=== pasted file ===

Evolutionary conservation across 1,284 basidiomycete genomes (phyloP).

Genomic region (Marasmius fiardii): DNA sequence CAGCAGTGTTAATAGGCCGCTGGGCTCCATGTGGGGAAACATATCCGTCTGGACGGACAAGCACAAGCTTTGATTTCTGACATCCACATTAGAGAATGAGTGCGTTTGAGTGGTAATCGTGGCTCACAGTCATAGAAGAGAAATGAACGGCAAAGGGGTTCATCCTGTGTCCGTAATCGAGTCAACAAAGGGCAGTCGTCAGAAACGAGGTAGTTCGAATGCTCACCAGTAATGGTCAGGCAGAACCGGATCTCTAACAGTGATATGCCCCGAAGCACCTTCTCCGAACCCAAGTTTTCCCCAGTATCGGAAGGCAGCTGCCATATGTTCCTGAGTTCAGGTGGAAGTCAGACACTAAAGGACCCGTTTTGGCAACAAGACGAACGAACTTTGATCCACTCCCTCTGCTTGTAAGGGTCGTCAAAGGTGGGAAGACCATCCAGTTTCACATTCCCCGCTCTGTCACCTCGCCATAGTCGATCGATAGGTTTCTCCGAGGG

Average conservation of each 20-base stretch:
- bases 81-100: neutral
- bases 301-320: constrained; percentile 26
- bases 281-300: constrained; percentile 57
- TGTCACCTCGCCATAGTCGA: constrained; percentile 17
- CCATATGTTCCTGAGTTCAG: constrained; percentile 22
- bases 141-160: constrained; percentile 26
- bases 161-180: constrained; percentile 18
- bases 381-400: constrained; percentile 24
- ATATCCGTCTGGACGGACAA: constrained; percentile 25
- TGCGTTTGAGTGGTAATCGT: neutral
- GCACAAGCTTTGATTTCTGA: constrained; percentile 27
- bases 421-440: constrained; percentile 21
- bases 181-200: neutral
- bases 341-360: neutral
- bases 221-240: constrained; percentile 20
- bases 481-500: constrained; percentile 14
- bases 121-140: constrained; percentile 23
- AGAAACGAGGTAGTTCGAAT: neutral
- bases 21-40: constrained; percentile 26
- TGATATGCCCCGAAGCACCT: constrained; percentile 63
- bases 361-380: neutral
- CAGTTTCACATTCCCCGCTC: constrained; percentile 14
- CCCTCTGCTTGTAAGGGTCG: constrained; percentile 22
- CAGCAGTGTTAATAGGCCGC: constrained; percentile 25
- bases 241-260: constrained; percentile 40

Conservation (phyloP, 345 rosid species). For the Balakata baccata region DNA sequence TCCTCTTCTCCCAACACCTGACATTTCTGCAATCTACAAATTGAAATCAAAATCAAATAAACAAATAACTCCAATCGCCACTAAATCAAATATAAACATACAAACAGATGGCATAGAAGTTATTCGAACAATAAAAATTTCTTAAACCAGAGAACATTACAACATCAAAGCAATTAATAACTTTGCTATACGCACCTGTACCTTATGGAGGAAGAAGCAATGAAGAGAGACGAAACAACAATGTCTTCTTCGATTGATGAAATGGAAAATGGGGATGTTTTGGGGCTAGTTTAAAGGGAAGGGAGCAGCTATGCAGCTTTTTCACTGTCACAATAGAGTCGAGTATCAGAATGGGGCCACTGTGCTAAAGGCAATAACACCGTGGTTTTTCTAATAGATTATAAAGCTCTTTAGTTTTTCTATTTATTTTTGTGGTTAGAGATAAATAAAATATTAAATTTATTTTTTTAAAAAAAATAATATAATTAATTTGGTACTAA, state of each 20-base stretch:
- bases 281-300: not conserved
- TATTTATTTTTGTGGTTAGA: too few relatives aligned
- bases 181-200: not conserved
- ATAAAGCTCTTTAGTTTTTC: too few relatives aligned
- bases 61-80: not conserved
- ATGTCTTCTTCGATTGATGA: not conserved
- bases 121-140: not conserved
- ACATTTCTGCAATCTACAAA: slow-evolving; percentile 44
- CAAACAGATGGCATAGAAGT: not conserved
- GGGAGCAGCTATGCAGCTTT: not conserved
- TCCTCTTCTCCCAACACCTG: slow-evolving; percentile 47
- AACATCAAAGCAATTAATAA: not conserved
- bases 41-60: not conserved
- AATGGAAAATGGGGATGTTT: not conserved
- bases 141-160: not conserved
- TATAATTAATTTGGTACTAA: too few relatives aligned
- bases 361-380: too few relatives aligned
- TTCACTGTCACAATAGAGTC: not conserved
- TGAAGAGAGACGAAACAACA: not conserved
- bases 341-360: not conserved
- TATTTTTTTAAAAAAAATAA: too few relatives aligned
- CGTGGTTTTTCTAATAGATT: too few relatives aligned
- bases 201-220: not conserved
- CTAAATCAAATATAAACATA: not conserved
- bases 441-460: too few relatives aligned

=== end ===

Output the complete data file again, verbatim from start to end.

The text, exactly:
Evolutionary conservation across 1,284 basidiomycete genomes (phyloP).

Genomic region (Marasmius fiardii): DNA sequence CAGCAGTGTTAATAGGCCGCTGGGCTCCATGTGGGGAAACATATCCGTCTGGACGGACAAGCACAAGCTTTGATTTCTGACATCCACATTAGAGAATGAGTGCGTTTGAGTGGTAATCGTGGCTCACAGTCATAGAAGAGAAATGAACGGCAAAGGGGTTCATCCTGTGTCCGTAATCGAGTCAACAAAGGGCAGTCGTCAGAAACGAGGTAGTTCGAATGCTCACCAGTAATGGTCAGGCAGAACCGGATCTCTAACAGTGATATGCCCCGAAGCACCTTCTCCGAACCCAAGTTTTCCCCAGTATCGGAAGGCAGCTGCCATATGTTCCTGAGTTCAGGTGGAAGTCAGACACTAAAGGACCCGTTTTGGCAACAAGACGAACGAACTTTGATCCACTCCCTCTGCTTGTAAGGGTCGTCAAAGGTGGGAAGACCATCCAGTTTCACATTCCCCGCTCTGTCACCTCGCCATAGTCGATCGATAGGTTTCTCCGAGGG

Average conservation of each 20-base stretch:
- bases 81-100: neutral
- bases 301-320: constrained; percentile 26
- bases 281-300: constrained; percentile 57
- TGTCACCTCGCCATAGTCGA: constrained; percentile 17
- CCATATGTTCCTGAGTTCAG: constrained; percentile 22
- bases 141-160: constrained; percentile 26
- bases 161-180: constrained; percentile 18
- bases 381-400: constrained; percentile 24
- ATATCCGTCTGGACGGACAA: constrained; percentile 25
- TGCGTTTGAGTGGTAATCGT: neutral
- GCACAAGCTTTGATTTCTGA: constrained; percentile 27
- bases 421-440: constrained; percentile 21
- bases 181-200: neutral
- bases 341-360: neutral
- bases 221-240: constrained; percentile 20
- bases 481-500: constrained; percentile 14
- bases 121-140: constrained; percentile 23
- AGAAACGAGGTAGTTCGAAT: neutral
- bases 21-40: constrained; percentile 26
- TGATATGCCCCGAAGCACCT: constrained; percentile 63
- bases 361-380: neutral
- CAGTTTCACATTCCCCGCTC: constrained; percentile 14
- CCCTCTGCTTGTAAGGGTCG: constrained; percentile 22
- CAGCAGTGTTAATAGGCCGC: constrained; percentile 25
- bases 241-260: constrained; percentile 40

Conservation (phyloP, 345 rosid species). For the Balakata baccata region DNA sequence TCCTCTTCTCCCAACACCTGACATTTCTGCAATCTACAAATTGAAATCAAAATCAAATAAACAAATAACTCCAATCGCCACTAAATCAAATATAAACATACAAACAGATGGCATAGAAGTTATTCGAACAATAAAAATTTCTTAAACCAGAGAACATTACAACATCAAAGCAATTAATAACTTTGCTATACGCACCTGTACCTTATGGAGGAAGAAGCAATGAAGAGAGACGAAACAACAATGTCTTCTTCGATTGATGAAATGGAAAATGGGGATGTTTTGGGGCTAGTTTAAAGGGAAGGGAGCAGCTATGCAGCTTTTTCACTGTCACAATAGAGTCGAGTATCAGAATGGGGCCACTGTGCTAAAGGCAATAACACCGTGGTTTTTCTAATAGATTATAAAGCTCTTTAGTTTTTCTATTTATTTTTGTGGTTAGAGATAAATAAAATATTAAATTTATTTTTTTAAAAAAAATAATATAATTAATTTGGTACTAA, state of each 20-base stretch:
- bases 281-300: not conserved
- TATTTATTTTTGTGGTTAGA: too few relatives aligned
- bases 181-200: not conserved
- ATAAAGCTCTTTAGTTTTTC: too few relatives aligned
- bases 61-80: not conserved
- ATGTCTTCTTCGATTGATGA: not conserved
- bases 121-140: not conserved
- ACATTTCTGCAATCTACAAA: slow-evolving; percentile 44
- CAAACAGATGGCATAGAAGT: not conserved
- GGGAGCAGCTATGCAGCTTT: not conserved
- TCCTCTTCTCCCAACACCTG: slow-evolving; percentile 47
- AACATCAAAGCAATTAATAA: not conserved
- bases 41-60: not conserved
- AATGGAAAATGGGGATGTTT: not conserved
- bases 141-160: not conserved
- TATAATTAATTTGGTACTAA: too few relatives aligned
- bases 361-380: too few relatives aligned
- TTCACTGTCACAATAGAGTC: not conserved
- TGAAGAGAGACGAAACAACA: not conserved
- bases 341-360: not conserved
- TATTTTTTTAAAAAAAATAA: too few relatives aligned
- CGTGGTTTTTCTAATAGATT: too few relatives aligned
- bases 201-220: not conserved
- CTAAATCAAATATAAACATA: not conserved
- bases 441-460: too few relatives aligned